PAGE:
3. Thank you so much for the shout-out! I guess I now have a blog post that I can work on to pass time on my upcoming flight 🙂 I agree with you that engaging with other bloggers and making those “pen pal” connections is the most rewarding part of this process. It’s been fun to compare travel experiences with you; looking forward to more!

    Liked by 1 person

  4. Thanks for the recognition! I have to admit I’ve stop following bloggers who had such atrocious grammar that I just couldn’t take it any longer and stopped following them (not that mine is perfect, but I’d like to hope I’m somewhat comprehensible most of the time). I also agree with you about engagement because if no one ever engages, what’s the point?

    Liked by 2 people

  5. Hahahaha, I’m now wondering how often I make that error!

    TOTALLY agree about engaging with other bloggers. That’s probably what I love the most about blogging. And yet I see so many bloggers who don’t visit any other blogs, or say (and yes, I’ve seen this) that they don’t like people commenting on their blog. WHY?! Surely that’s half the point! They write to show up on Google and make money, but don’t want actual readers. That’s when I realised blogging has changed, and now I stick more to smaller bloggers who are in it because they love doing it and actually tell stories – like you! 🙂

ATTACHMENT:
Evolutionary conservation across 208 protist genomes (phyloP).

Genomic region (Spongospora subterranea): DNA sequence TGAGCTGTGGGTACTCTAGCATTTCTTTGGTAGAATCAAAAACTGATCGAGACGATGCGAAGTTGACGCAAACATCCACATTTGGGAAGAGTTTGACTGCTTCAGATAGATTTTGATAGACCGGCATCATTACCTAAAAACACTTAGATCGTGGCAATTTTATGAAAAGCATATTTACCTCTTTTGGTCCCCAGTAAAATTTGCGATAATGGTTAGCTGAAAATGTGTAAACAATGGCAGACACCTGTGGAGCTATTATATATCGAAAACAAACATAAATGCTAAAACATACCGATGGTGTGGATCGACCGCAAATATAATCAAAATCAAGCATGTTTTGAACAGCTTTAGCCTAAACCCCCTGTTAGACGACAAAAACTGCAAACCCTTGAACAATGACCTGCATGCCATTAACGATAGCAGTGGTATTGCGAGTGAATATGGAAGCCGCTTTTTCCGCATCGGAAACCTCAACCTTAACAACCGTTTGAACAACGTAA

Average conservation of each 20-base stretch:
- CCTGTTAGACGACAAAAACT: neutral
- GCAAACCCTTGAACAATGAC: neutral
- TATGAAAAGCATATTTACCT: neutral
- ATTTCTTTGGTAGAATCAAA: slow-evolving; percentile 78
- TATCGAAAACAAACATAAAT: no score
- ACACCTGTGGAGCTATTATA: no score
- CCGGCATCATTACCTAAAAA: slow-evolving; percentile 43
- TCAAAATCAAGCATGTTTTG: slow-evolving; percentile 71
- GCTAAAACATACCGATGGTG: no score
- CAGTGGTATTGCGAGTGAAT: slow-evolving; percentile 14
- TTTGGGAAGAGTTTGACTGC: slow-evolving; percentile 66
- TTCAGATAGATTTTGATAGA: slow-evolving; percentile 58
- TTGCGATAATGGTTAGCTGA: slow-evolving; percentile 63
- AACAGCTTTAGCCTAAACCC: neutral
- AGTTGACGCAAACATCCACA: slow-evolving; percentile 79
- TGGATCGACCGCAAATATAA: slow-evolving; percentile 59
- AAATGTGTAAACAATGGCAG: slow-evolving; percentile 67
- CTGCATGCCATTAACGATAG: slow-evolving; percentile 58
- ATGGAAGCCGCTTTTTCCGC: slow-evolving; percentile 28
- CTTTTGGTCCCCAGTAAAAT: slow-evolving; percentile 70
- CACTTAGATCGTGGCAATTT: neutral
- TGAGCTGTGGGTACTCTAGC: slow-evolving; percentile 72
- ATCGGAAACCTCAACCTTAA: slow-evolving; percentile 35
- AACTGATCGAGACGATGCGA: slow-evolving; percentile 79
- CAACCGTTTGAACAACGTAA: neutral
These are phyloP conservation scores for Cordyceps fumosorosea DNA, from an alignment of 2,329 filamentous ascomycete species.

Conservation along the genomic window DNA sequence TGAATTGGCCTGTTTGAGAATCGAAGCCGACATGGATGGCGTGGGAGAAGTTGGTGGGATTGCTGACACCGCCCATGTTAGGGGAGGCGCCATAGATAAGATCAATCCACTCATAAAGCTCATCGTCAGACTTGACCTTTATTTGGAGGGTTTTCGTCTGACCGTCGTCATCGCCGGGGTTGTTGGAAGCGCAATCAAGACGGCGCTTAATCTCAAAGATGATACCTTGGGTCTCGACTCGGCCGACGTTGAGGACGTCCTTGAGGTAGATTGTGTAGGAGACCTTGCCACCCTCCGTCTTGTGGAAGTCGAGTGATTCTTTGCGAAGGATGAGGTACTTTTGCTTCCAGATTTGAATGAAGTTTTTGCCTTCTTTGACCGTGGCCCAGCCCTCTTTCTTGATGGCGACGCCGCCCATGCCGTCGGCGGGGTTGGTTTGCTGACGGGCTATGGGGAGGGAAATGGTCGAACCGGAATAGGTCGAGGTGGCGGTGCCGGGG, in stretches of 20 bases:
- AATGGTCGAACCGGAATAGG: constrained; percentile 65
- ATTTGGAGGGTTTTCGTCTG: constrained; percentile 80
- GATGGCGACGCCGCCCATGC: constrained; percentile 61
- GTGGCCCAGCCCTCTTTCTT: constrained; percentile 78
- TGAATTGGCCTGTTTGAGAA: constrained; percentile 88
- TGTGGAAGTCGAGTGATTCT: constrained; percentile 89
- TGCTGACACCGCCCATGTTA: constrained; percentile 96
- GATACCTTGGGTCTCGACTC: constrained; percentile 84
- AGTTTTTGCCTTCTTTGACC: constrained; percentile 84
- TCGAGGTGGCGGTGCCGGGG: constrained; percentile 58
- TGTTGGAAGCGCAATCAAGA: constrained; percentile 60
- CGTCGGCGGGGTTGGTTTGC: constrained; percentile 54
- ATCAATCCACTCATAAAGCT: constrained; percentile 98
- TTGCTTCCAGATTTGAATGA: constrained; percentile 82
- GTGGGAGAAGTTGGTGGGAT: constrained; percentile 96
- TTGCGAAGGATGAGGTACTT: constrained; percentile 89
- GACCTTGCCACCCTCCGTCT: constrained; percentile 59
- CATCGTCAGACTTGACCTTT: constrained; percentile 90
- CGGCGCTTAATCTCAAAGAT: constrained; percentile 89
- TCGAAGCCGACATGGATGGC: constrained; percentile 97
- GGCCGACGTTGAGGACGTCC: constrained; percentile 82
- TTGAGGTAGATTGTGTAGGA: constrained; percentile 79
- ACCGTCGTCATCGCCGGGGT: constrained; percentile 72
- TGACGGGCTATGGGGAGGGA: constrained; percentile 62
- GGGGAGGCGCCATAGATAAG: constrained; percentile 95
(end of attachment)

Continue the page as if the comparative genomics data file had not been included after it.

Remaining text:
Liked by 1 person

  6. Thank you…for both the nomination and the grammar lesson! As a fellow grammarian, that “number/amount” confusion drives me crazy. I have about a million other things that bug me, too…maybe that’s a post waiting to happen!

    Liked by 1 person

  7. Thank you for the nomination! And I have my own grammar pet peeves, too! In particular, the one that’s been bugging me most lately is when to use “I” or “me.” Most try to sound smart by saying, “Can you take a picture of my husband and I?” Nope. That one’s “me.” Or, “Me and my sister are going to the beach.” Nope. That one’s “I.” Simple: remove the other party involved. “Can you take a picture of I?” Doesn’t make sense. Use “me.” “Me [is] going to the beach.” You get the drift.

    My husband also mixes up the farther/further thing all the time… but I have a super simple way for you to remember it!!! “Far” is a distance; “fur” is a fuzzy concept :3 If it’s a distance, you use “farther”: “We drove even farther the next day.” Anything else is “further”: “I couldn’t push this point any further.” 🙂

    Liked by 1 person

    1. Ah yes, the thorny first person singular subject and object pronouns. (Well, not thorny for you and ME 😉 but for others…)
      Yeah, I think I’ve heard that trick about farther/further, but failed to commit to memory. I’m going to memorize it right now. Done.
      And don’t get me started on my other language pet peeves: lend vs. borrow, uninterested vs. disinterested, the seemingly ubiquitous dropping of the -ly with certain adverbs. I could go on and on…

      Liked by 1 person